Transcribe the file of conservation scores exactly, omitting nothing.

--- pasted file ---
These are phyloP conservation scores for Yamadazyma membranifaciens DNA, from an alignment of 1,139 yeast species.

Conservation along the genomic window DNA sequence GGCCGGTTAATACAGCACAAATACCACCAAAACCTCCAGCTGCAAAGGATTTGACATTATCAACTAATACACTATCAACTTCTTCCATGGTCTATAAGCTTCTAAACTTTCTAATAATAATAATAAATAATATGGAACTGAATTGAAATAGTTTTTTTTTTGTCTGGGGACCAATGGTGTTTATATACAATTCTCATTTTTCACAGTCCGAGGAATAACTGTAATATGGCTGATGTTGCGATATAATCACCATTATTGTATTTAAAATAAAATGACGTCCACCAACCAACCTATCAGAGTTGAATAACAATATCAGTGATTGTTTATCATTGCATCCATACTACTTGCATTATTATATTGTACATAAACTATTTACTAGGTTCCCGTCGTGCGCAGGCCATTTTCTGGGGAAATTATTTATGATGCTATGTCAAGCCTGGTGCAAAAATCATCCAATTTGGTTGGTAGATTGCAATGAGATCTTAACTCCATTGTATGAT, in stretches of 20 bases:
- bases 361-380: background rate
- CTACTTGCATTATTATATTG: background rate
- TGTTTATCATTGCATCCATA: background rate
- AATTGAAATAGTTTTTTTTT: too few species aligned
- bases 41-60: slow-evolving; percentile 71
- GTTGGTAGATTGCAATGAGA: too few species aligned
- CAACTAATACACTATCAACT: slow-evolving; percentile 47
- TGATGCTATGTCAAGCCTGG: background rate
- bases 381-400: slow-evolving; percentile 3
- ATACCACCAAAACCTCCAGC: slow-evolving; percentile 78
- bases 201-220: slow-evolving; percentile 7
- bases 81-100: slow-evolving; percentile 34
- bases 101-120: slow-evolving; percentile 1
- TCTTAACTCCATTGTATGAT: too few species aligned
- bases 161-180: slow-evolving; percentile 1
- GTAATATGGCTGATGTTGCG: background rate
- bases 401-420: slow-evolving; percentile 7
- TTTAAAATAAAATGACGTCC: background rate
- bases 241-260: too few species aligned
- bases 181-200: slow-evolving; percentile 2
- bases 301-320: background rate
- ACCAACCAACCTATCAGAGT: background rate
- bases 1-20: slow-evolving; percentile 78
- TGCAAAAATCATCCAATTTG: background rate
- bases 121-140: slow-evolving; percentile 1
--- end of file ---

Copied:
These are phyloP conservation scores for Yamadazyma membranifaciens DNA, from an alignment of 1,139 yeast species.

Conservation along the genomic window DNA sequence GGCCGGTTAATACAGCACAAATACCACCAAAACCTCCAGCTGCAAAGGATTTGACATTATCAACTAATACACTATCAACTTCTTCCATGGTCTATAAGCTTCTAAACTTTCTAATAATAATAATAAATAATATGGAACTGAATTGAAATAGTTTTTTTTTTGTCTGGGGACCAATGGTGTTTATATACAATTCTCATTTTTCACAGTCCGAGGAATAACTGTAATATGGCTGATGTTGCGATATAATCACCATTATTGTATTTAAAATAAAATGACGTCCACCAACCAACCTATCAGAGTTGAATAACAATATCAGTGATTGTTTATCATTGCATCCATACTACTTGCATTATTATATTGTACATAAACTATTTACTAGGTTCCCGTCGTGCGCAGGCCATTTTCTGGGGAAATTATTTATGATGCTATGTCAAGCCTGGTGCAAAAATCATCCAATTTGGTTGGTAGATTGCAATGAGATCTTAACTCCATTGTATGAT, in stretches of 20 bases:
- bases 361-380: background rate
- CTACTTGCATTATTATATTG: background rate
- TGTTTATCATTGCATCCATA: background rate
- AATTGAAATAGTTTTTTTTT: too few species aligned
- bases 41-60: slow-evolving; percentile 71
- GTTGGTAGATTGCAATGAGA: too few species aligned
- CAACTAATACACTATCAACT: slow-evolving; percentile 47
- TGATGCTATGTCAAGCCTGG: background rate
- bases 381-400: slow-evolving; percentile 3
- ATACCACCAAAACCTCCAGC: slow-evolving; percentile 78
- bases 201-220: slow-evolving; percentile 7
- bases 81-100: slow-evolving; percentile 34
- bases 101-120: slow-evolving; percentile 1
- TCTTAACTCCATTGTATGAT: too few species aligned
- bases 161-180: slow-evolving; percentile 1
- GTAATATGGCTGATGTTGCG: background rate
- bases 401-420: slow-evolving; percentile 7
- TTTAAAATAAAATGACGTCC: background rate
- bases 241-260: too few species aligned
- bases 181-200: slow-evolving; percentile 2
- bases 301-320: background rate
- ACCAACCAACCTATCAGAGT: background rate
- bases 1-20: slow-evolving; percentile 78
- TGCAAAAATCATCCAATTTG: background rate
- bases 121-140: slow-evolving; percentile 1